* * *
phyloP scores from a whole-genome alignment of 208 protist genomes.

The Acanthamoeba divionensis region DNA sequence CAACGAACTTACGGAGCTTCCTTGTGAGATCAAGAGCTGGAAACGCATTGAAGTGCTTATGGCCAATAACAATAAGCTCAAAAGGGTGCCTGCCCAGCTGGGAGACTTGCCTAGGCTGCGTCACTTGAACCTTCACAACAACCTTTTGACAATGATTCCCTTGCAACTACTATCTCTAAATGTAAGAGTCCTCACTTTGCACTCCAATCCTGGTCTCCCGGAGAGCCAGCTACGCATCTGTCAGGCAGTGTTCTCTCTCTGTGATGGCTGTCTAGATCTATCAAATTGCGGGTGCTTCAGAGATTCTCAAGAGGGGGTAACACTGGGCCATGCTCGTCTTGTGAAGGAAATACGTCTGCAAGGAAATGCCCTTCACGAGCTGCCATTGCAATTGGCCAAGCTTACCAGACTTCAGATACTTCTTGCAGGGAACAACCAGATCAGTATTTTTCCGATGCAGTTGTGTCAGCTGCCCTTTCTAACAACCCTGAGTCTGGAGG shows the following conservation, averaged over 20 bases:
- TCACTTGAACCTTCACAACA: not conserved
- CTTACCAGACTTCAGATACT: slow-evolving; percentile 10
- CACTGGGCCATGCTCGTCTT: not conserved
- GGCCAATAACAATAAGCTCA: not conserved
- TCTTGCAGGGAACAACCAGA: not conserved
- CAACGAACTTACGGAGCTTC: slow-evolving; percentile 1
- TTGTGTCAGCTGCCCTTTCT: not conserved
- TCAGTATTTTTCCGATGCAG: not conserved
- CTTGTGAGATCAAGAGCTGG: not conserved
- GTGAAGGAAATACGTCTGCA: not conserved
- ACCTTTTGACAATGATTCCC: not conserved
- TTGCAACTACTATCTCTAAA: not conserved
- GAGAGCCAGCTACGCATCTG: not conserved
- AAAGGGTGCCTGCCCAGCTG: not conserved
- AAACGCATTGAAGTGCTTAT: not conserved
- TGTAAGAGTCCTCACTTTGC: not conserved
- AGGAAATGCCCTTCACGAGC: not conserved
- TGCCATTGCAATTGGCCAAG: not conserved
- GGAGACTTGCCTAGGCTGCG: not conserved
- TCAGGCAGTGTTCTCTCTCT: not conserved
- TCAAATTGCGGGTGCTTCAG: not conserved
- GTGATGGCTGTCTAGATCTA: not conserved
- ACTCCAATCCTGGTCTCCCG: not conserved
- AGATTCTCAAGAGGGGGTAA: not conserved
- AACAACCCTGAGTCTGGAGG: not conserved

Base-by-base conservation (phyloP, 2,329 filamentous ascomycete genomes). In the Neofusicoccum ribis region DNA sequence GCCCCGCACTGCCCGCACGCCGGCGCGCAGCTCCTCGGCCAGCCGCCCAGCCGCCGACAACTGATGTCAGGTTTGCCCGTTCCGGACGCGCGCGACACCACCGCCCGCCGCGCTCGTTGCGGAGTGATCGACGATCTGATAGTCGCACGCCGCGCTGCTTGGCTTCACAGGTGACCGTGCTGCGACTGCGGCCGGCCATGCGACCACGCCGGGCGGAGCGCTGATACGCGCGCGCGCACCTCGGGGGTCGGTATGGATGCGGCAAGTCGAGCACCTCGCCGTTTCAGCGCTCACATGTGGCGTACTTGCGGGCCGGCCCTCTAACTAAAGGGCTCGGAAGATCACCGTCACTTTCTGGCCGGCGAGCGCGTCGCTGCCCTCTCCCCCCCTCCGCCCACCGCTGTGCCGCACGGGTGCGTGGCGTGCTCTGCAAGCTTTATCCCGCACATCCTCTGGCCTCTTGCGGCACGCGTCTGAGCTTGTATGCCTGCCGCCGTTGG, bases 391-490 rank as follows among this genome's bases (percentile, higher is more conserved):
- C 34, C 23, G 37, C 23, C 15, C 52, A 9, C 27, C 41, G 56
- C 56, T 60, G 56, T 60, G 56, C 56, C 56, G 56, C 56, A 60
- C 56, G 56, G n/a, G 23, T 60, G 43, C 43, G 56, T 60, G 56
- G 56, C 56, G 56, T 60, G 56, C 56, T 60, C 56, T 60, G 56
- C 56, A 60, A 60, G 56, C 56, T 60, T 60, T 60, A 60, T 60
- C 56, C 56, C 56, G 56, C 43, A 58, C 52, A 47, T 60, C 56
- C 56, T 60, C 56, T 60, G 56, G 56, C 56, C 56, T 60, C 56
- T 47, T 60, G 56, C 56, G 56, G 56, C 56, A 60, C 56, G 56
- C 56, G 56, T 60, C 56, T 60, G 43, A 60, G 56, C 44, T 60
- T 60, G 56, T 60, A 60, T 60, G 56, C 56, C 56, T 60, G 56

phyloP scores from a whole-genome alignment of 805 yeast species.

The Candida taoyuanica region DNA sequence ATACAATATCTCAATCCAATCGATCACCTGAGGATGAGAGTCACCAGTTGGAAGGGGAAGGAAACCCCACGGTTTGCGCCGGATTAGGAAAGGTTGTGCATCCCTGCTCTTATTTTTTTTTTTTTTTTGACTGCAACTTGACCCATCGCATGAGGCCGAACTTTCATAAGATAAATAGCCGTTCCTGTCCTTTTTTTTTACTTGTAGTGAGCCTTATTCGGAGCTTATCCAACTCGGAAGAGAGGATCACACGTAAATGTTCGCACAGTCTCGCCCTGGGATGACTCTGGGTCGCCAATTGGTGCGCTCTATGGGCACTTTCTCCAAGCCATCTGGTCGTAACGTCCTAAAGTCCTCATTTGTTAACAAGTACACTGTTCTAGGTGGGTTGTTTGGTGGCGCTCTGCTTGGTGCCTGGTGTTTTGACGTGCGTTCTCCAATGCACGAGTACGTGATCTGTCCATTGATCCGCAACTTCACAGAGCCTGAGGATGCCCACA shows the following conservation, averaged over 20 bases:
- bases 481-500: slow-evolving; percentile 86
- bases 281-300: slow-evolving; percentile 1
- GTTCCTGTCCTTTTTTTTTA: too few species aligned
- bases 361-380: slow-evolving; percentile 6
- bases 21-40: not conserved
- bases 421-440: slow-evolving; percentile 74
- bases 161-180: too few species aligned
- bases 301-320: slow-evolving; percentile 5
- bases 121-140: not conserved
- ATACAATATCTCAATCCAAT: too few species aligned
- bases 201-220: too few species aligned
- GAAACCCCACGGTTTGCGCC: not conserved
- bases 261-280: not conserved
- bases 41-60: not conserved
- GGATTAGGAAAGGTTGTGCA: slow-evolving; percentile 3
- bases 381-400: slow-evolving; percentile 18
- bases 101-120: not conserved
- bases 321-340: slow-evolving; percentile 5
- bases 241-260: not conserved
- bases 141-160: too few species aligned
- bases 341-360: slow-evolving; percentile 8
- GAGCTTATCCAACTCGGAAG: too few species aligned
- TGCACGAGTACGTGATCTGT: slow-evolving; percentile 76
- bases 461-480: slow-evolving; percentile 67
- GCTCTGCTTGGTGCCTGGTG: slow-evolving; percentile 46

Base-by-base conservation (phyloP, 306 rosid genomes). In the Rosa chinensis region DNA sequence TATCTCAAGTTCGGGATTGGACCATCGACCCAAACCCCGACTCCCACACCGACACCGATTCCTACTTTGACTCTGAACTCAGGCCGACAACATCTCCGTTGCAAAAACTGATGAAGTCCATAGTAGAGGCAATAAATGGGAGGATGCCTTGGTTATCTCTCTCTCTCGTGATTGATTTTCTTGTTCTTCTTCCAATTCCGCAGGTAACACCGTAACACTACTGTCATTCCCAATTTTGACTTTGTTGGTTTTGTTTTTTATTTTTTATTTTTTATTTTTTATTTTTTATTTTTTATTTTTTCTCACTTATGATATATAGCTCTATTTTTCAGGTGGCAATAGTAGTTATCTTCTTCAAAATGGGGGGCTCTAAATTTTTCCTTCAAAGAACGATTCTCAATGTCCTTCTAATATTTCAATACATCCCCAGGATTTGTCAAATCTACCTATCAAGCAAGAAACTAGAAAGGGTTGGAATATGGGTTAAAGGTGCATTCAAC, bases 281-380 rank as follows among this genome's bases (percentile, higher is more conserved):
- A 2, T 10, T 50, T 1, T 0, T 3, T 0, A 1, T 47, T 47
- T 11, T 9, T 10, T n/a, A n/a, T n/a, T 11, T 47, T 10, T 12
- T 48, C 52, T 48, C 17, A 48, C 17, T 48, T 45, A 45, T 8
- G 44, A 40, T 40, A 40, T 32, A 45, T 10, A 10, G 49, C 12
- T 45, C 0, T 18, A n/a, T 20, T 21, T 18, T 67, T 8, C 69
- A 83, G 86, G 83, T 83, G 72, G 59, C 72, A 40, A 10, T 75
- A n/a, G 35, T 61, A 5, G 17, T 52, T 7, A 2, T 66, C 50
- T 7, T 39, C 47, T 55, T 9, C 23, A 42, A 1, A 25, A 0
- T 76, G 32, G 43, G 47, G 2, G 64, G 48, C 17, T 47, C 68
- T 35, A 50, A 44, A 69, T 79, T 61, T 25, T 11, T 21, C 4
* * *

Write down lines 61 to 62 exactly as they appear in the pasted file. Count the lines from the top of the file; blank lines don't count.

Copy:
- bases 341-360: slow-evolving; percentile 8
- GAGCTTATCCAACTCGGAAG: too few species aligned